Evaluation of the redesigned conformable GORE TAG thoracic endoprosthesis for traumatic aortic transection

Mark A. Farber, Joseph S. Giglia, Benjamin W. Starnes, Scott Stevens, Jeremiah Holleman, Rabih Chaer, Jon S. Matsumura

Research output: Contribution to journalArticle

25 Citations (Scopus)

Abstract

Objective: To evaluate the safety and effectiveness of the conformable GORE TAG thoracic endoprosthesis (CTAG) device (W. L. Gore and Associates, Flagstaff, Ariz) for the endovascular repair of traumatic aortic transections. Methods: A prospective, nonrandomized, multicenter trial was conducted at 21 sites. Primary safety end points included 30-day all-cause mortality. The effectiveness end point was freedom from a major device event requiring reintervention through 1-month follow-up. Results: Fifty-one subjects were enrolled between December 2009 and January 2011 with polytraumatic injuries and a mean Injury Severity Score of 32 ± 14. The proximal mean intimal aortic diameter measured 24 mm, while the mean distal intimal diameter was 22 mm. A total of 57 CTAG devices were implanted (mean, 1.1/subject; range, 1-2) with a mean patient age of 44 years (range, 21-87) and a male-to-female ratio of 2:1. Technical success was 100% with an operative mortality of 0%. Femoral access was utilized in 96% of patients. The mean procedure time and blood loss was 105 minutes and 148 mL, respectively. All subjects required admission to an intensive care unit with a mean hospital stay of 14.6 days. Adjuvant techniques (ie, lumbar drains and induced hypertension) to prevent paraplegia were used in only 7.8% of patients. No patient developed paraplegia despite 63% having complete or partial left subclavian artery coverage and only 9% of those receiving left subclavian artery revascularization. In addition, there were no device compressions or major device events reported. Overall mortality at 30 days was 7.8%, and all were adjudicated by the clinical events committee as not being device or procedure related. Serious adverse events occurred in 39.2% of patients through 30 days. To date, there have been no conversions to open repair. Two site-reported endoleaks were detected during the mean follow-up of 4.2 months, which did not require reintervention. Conclusions: The CTAG device was demonstrated to be a safe and effective treatment for traumatic aortic transection based on 30-day outcomes. There were no device-related serious adverse events.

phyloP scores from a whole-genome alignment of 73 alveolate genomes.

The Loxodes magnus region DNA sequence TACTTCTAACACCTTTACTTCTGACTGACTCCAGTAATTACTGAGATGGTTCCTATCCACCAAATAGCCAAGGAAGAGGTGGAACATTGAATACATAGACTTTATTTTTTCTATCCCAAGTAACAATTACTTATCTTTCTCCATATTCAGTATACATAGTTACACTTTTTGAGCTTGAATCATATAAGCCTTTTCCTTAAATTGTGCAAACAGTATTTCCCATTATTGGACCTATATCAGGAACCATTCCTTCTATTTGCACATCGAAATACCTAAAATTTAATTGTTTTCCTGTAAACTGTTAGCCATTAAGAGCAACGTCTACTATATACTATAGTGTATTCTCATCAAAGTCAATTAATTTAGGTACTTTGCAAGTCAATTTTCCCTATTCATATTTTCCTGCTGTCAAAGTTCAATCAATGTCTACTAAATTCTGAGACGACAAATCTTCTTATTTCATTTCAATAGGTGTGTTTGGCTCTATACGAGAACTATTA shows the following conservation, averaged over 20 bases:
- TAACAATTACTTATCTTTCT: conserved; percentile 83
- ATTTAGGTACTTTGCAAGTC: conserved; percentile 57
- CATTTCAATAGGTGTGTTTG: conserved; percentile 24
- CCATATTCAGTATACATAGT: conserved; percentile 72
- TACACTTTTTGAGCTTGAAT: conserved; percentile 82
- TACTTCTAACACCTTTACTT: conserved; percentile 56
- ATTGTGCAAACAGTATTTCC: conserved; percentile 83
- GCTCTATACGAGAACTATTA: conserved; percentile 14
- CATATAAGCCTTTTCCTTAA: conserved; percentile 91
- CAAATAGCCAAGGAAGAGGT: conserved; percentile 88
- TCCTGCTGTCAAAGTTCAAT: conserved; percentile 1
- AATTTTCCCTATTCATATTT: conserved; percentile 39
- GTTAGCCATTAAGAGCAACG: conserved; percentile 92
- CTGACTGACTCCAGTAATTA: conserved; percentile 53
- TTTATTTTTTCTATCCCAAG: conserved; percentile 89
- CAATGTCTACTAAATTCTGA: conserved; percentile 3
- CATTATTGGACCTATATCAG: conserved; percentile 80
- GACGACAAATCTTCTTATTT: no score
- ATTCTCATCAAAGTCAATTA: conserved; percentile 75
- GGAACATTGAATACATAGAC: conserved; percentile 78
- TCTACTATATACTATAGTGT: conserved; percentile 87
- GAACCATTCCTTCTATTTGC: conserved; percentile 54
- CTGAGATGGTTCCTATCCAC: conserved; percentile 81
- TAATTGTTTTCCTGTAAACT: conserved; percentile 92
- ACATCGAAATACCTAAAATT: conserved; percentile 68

Original languageEnglish (US)
Pages (from-to)651-658
Number of pages8
JournalJournal of Vascular Surgery
Volume58
Issue number3
DOIs
StatePublished - Sep 1 2013